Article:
The first article in this debate series, “Fake news meets fact in an Oxford-style debate revival”, expounded the rationale for debates as a vehicle for practical wisdom in general and this series in particular. The present article is the second in the series, and argues for the motion that “The impact reflected by Trump is here to stay”.
Like many US presidents before him, Donald Trump has promised to redefine the economy he now leads. Unlike many presidents before him, he is prone to quick decisions based on gut instinct versus following the advice of policy experts and reading through long briefings. In over a year in the Oval Office, President Trump has demonstrated that his tough talk on trade is not just rhetoric, and that his commitment to bringing back manufacturing jobs, whatever form it takes, is not a passing fancy.
Redefining America’s role in global trade
“The economy is very sick. We’re losing our jobs to China, to Japan, to every country. We’re making horrible trade deals. We are losing jobs in this country. Hundreds and hundreds of thousands of jobs are being lost.” (Donald Trump)
Global trade’s era of rapid liberalisation may not be dead, but the US will no longer set the pace as the world watches China consolidate its power at home and abroad. Whereas the principles of free trade underpinning the liberal era were previously adopted as dogma by both major US political parties, President Trump’s “America first” rhetoric and recent introduction of tariffs on steel notably renege on the implicit consensus around what he has termed “radical globalisation”. Trump’s anti-liberal stance doesn’t just extend to notorious partners like China, but close allies like Canada, Mexico and the European Union. While it is difficult to say whether the threat of sanctions will lead to more beneficial trade agreements for all parties or an economically crippling trade war, we know that once established, new trade routes are difficult to reverse or even predict.
For example, imposing tariffs on coffee imports might lead to lower coffee consumption. It could also lead to greater imports from a third country or could cause some American farmers to divert resources from other produces to increase local coffee output, thus reducing the supply and driving up the price of those previously prioritised crops. In the case of greater imports from a third country, local firms may have to invest in new or adapted equipment to deal with a different strain of produce, logistics infrastructure would need to be developed, and a new cadre of lawyers and managers who are familiar with rules, local languages and contextual differences in this third country would have to be hired or groomed. Although it is not yet clear yet that introducing tariffs on goods is a politically sustainable tactic, Trump’s assault on NAFTA and other trade agreements is likely to have consequences for US trade that should he succeed, will far outlive his presidency, for good or bad.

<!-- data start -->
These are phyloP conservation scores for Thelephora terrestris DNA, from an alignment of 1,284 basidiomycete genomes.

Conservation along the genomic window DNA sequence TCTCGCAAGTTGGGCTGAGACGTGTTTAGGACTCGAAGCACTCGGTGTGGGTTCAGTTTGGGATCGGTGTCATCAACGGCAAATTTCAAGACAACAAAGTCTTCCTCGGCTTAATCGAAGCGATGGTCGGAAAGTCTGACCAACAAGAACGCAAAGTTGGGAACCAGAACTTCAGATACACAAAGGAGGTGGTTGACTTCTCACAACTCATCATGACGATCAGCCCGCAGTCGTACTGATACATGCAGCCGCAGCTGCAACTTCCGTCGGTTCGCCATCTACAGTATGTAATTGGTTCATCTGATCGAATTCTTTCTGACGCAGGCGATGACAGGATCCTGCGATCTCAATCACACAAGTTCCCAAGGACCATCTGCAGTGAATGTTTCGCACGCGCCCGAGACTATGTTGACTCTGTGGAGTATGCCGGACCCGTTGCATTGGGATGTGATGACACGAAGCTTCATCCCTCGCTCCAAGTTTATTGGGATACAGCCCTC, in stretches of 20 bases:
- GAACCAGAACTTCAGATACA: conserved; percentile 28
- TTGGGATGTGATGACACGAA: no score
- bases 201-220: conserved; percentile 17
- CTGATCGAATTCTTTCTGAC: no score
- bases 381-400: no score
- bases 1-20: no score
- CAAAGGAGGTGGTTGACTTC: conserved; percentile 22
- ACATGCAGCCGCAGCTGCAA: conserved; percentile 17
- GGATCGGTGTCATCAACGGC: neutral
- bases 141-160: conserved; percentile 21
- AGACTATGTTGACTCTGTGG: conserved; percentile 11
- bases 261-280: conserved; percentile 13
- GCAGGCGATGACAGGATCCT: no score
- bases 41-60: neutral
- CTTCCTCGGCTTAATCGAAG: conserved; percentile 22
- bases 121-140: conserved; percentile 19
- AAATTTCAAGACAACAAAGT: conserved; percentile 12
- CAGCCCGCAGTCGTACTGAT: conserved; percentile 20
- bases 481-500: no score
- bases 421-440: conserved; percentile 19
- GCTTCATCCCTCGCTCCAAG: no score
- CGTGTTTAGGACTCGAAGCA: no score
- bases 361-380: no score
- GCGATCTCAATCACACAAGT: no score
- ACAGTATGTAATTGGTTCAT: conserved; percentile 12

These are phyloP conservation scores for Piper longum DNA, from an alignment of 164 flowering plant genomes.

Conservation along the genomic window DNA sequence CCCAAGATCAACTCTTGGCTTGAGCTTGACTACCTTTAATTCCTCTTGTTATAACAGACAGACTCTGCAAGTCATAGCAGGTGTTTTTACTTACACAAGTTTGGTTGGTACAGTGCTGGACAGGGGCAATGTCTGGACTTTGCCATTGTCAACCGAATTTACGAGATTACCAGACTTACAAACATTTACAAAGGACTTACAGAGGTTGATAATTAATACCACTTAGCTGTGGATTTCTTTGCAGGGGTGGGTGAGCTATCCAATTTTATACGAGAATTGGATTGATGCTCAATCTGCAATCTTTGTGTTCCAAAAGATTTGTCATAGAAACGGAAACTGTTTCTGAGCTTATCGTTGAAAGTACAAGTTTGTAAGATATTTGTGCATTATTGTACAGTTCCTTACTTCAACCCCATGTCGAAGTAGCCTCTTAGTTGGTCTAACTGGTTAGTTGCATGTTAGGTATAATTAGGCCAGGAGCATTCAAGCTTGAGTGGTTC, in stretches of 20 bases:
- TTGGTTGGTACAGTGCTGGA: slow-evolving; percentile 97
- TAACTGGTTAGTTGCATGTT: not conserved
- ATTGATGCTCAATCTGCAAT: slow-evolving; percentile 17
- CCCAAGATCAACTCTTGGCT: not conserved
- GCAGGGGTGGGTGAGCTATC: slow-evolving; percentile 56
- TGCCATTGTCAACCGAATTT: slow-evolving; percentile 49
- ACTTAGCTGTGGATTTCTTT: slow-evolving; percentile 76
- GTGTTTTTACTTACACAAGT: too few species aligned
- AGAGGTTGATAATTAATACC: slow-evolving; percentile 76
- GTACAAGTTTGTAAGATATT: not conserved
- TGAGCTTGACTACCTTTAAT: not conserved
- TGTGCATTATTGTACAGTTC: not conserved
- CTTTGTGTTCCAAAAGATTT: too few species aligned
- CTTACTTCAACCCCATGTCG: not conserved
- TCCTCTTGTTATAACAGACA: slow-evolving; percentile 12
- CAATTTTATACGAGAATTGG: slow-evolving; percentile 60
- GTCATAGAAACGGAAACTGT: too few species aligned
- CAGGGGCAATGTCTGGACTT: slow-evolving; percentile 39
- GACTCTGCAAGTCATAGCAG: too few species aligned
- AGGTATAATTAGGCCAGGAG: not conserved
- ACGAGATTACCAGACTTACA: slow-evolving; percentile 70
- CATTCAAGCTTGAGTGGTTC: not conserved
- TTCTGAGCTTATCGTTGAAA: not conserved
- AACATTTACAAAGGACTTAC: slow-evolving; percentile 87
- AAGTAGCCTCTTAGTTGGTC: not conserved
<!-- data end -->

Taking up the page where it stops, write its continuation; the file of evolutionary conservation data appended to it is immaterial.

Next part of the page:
Remodelling America’s domestic economy
“I’m going to outline a plan for American economic revival – it is a bold, ambitious, forward-looking plan to massively increase jobs, wages, incomes and opportunities for the people of our country.” (Donald Trump)
Much of President Trump’s talk and policy actions have favoured a return to the heyday of American manufacturing in areas such as natural gas, coal and steel while seeking to reverse much of the progress made in the development of green or clean energies. Although government policy is crucial in determining the fate of capital-intensive industries like renewables, President Trump is decisively shifting the American economy back toward fossil fuels.
Beyond the energy sector, President Trump’s tax policy is directly affecting households and corporations. Many policy analysts argue that this will set off a transfer of wealth from the poorest to the richest Americans while also encouraging corporations to repatriate profits that have been long held overseas as a tax evasion measure. Taken together, the policies of this administration are expected to have a significant impact on the incomes of shareholders and households for as long as the tax law is in place.
The morning after, a Trump Hangover will remain
Announcing his run for the presidency, Trump claimed “I will be the greatest jobs president God ever created.” The goal of creating jobs for American workers has been emphasised throughout his campaign and presidency. A closer look at US labour statistics, however, reveals something more puzzling. The unemployment rate in the United States has not exceeded 5% since 2016, an excellent level for any large economy; certainly not a figure that one would associate with large-scale anxiety and grievance.
Probing further, the picture is far starker. In real terms, the wage of the average American worker has hardly budged (0.2% growth annually) between 1973 and today despite significant growth in real consumption expenditure. The average American worker expects a better standard of living than his or her parents, but earns just about the same in real wages. It is this collision of expectation and reality that has so many Americans feeling left behind.